24. He’s since “found Jesus” (under the couch, perhaps?) and so all of that nasty ethical business is no longer relevant, don’t you know.

  25. Indeed. And some of the NAR types want to take down the Statue of Liberty – and the Washington Monument – because they are “pagan idols”.

  26. The ironic thing is that I used to be put off of neopaganism because the first thing I ever seriously read about it was some Gardnerian book that said gay people had no place in paganism because of the Law of Polarity.

  27. I dislike that philosophy SO MUCH. Seriously. This whole insistence on dichotomy is false and provably unseen in the natural world, which is where we’re supposed to be getting our philosophy. No, actually, male and female aren’t polar opposites and there is a full spectrum of possibilities in between.

  28. I quess our buddy Newt doesn’t realise or care that the majority of pagans are in conventional marriages , altho we as a group are open to alternative relationships and don’t negativly stigmatise them , conventional marriages are the norm for us .The RR folks are looking for a boogy man , Newt has pandered to their paranoia and fears. In all reality he will gain points with the RR folks , but in the long run shoot himself in the foot .Most mainstream Americans aren’t that frikkin insane . The RR is an extremist fringe , not what most folks , thank the gods, think or believe .Most people directly know , or have a person in an alternative lifestyle/relationship in thier own family, myself included .And just for the record , i don’t mean me .The general public is more intelligent and open minded. Kilm

  29. I used to believe that too. Then I visited Missouri to see my stepson graduate from high school. His stepfather apologised for there being so many “blacks” there. An idiot statement to say to begin with, but seriously, there were like two black people in the the whole gym.

  30. I would think “do magic to increase knowledge, tolerance, and understanding. Do magic to strengthen and support those ‘in the trenches’ of religious equality including those of mainstream faiths who are willing to stand with us” would fall under the heading of “what is best for this country.”

    Voting is, of course, a good suggestion also. 🙂

  31. Reading that Right Wing Watch piece on the conference call has put concern in my mind as to what happens when these guys lose. With every indication of seriousness, they think the future of Western civilization hinges on this election. Makes me wonder what they’ll feel justified in doing if Obama wins a return to office — which is likely if the GOP actually nominates the Grinch.

  32. This whole thing is so sad and it’s the reason the democrats sorta own pagans. As a republican electic Wiccan I get attacked from both sides. Other Pagans attack me for not being a democrat and republicans attack me for my Paganism. I posted that because I am tired of the “everything would be great if we could get rid of all the republicans” attitude in our community. I wish that the hard-core christian right didn’t have the republican party by it’s you-know-whats but that does not mean that anyone who calls themselves a republican is bad. That said I am continually disgusted by remarks such as the ones Newt has made. I dearly wish we could have some kind of middle ground in which extreme christians did not have to be pandered to in order for a politician to secure a vote. Oh if only…….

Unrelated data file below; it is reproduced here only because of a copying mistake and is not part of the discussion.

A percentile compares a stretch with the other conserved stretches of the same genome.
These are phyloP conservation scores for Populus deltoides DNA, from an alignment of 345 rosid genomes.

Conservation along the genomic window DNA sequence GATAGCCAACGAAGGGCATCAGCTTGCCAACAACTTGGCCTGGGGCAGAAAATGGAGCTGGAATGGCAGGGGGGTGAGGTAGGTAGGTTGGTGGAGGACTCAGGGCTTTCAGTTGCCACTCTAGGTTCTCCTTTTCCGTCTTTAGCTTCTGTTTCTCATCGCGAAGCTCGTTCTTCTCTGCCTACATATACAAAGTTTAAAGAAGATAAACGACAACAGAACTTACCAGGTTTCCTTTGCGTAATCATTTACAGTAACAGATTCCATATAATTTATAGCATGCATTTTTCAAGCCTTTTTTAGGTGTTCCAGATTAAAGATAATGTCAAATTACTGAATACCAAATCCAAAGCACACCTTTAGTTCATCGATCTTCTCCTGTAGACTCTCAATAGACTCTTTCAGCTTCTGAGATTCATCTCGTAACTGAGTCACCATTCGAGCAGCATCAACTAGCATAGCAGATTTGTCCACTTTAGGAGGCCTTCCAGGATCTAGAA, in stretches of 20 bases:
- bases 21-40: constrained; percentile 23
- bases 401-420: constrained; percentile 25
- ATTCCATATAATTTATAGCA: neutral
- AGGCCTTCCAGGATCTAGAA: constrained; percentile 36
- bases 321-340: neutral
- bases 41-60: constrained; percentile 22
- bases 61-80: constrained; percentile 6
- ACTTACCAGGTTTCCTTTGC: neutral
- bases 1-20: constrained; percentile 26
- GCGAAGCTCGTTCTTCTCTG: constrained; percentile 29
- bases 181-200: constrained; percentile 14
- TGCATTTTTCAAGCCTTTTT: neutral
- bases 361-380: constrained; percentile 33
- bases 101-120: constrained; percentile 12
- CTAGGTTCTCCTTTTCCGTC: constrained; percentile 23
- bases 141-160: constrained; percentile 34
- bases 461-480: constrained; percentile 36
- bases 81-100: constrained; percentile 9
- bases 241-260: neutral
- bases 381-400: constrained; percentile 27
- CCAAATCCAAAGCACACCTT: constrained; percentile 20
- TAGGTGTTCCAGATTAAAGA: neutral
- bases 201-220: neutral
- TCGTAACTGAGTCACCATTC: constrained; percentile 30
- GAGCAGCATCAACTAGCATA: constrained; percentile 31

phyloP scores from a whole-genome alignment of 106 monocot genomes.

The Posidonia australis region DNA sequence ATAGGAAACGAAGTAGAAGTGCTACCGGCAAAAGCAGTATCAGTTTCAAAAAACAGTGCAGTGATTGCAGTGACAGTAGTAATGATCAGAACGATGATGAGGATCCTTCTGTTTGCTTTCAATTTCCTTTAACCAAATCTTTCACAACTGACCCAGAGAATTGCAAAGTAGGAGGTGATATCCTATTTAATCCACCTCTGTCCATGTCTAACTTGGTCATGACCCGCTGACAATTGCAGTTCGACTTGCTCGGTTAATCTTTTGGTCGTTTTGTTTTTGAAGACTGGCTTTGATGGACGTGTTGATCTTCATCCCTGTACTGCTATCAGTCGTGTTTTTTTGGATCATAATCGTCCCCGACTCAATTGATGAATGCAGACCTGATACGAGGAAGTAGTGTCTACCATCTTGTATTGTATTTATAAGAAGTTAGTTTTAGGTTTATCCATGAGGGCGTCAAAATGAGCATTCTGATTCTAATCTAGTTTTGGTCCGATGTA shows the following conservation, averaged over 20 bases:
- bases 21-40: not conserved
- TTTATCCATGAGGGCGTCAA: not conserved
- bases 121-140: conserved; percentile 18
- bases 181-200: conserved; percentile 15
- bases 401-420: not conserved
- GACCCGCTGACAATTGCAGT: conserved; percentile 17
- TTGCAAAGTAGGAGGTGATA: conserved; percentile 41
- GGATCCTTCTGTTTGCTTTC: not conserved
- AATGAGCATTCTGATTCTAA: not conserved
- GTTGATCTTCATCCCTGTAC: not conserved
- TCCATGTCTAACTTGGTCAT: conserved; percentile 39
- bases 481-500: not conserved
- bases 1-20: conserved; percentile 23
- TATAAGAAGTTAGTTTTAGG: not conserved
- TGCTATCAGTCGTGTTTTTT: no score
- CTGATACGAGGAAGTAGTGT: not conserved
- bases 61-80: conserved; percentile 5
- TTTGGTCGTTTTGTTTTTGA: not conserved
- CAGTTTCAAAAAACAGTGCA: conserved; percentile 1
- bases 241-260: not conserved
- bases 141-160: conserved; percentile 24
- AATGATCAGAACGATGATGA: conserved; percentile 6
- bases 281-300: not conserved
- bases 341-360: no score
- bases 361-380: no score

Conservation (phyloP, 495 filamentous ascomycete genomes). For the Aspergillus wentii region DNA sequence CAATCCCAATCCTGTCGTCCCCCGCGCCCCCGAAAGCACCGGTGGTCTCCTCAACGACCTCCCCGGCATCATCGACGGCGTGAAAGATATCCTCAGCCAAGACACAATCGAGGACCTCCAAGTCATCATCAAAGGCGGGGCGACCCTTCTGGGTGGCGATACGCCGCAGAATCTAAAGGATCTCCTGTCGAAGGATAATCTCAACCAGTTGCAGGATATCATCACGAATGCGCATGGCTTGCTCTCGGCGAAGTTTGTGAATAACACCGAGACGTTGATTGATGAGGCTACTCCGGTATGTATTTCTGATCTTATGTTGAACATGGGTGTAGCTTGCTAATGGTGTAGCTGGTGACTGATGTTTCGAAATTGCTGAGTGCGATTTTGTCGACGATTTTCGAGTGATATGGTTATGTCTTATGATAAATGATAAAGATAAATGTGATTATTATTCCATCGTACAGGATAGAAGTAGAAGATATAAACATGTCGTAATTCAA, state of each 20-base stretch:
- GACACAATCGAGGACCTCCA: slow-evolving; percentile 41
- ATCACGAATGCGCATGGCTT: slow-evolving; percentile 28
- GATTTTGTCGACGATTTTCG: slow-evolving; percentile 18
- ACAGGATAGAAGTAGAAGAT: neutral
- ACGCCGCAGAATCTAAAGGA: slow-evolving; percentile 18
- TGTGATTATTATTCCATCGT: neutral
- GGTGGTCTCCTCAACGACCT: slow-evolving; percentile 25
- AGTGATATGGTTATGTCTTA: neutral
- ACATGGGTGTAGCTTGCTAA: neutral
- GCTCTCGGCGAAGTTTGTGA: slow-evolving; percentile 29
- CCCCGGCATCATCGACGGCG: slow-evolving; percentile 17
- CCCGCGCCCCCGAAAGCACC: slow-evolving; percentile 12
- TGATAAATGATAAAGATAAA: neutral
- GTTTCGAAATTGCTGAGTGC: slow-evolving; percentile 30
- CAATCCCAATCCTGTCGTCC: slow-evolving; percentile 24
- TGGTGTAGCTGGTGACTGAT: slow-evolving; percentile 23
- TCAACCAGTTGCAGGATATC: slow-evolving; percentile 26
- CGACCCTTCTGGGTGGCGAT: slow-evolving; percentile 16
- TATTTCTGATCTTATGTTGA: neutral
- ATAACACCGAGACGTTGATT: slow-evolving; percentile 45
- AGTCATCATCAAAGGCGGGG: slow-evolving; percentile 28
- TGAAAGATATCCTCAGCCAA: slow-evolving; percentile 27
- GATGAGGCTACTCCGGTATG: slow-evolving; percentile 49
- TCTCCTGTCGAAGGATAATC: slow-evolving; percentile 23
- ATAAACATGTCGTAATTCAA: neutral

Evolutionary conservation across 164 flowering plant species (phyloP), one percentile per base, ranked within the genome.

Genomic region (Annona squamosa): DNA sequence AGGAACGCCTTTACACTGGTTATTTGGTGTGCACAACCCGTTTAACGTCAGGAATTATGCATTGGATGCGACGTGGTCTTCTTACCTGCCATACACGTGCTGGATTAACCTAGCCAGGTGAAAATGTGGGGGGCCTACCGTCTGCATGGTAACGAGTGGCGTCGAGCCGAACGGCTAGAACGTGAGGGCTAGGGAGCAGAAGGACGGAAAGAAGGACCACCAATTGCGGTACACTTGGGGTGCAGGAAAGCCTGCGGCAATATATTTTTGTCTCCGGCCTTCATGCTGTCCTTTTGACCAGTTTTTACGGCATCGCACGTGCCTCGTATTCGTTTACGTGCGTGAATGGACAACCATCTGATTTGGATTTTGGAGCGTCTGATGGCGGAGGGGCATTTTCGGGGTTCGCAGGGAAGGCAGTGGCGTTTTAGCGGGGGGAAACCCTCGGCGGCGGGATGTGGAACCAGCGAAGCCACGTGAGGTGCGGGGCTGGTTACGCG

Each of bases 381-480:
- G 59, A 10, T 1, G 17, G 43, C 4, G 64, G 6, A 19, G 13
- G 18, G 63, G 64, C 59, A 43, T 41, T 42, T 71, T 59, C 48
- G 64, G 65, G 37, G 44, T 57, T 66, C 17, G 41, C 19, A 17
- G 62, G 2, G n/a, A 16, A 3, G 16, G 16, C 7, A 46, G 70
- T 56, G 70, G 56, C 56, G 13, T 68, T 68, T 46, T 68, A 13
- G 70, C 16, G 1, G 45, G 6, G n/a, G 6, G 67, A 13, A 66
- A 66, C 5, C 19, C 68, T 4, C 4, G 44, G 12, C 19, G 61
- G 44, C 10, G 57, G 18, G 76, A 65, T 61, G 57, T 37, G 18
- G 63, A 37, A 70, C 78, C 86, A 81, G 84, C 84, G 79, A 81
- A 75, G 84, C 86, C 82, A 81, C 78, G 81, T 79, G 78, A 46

33. “Our president is the duly elected representative of all its citizens, not just its Christian citizens.”

    I nodded so much at this I thought my head was going to fall off my shoulders.

  34. Natalie , I have some raging rednecks in my family as well .We are from the eastern shore of MD aka Delmarva. Tis redneck territory .Is a part of what i am, why i sound the way i do . I am just happy i was raised better than that , with good values and mindset . i give major credit to my mother , for rising me above such petty , ignorant stuff her being a southern farm girl.altho geographically mid atlantic east coast , eastern shore MD is definatly southern in attitude and lifestyle . My wife calls me a good ole boy pagan , that in itself almost being an oxymoron. Kilm

  35. This Pagan has been in his marriage to his one and only wife longer than any two of Newts mariages put together. Therefore THIS Pagan knows more about what marriage is than him. At least Clinton was only married once, making him even more understanding of what marriage is.

    The bible 100%, undeniably, declairs divorse “an abomination” just as great as gay marriage. Newt is an immoral, dishonest, lying, ignorant, hypocrite.

    But if he want’s to link gay marriage to Paganism then we can link child molestation and coverup to christianity.

  36. The people you mentioned also aren’t particularly thrilled with Romney, who isn’t nearly “Hardcore” Conservative enough…and isn’t a “real” Christian, according to many Christian Right-Wingers…

  37. The people you mentioned also aren’t particularly thrilled with Romney, who isn’t nearly “Hardcore” Conservative enough…and isn’t a “real” Christian, according to many Christian Right-Wingers…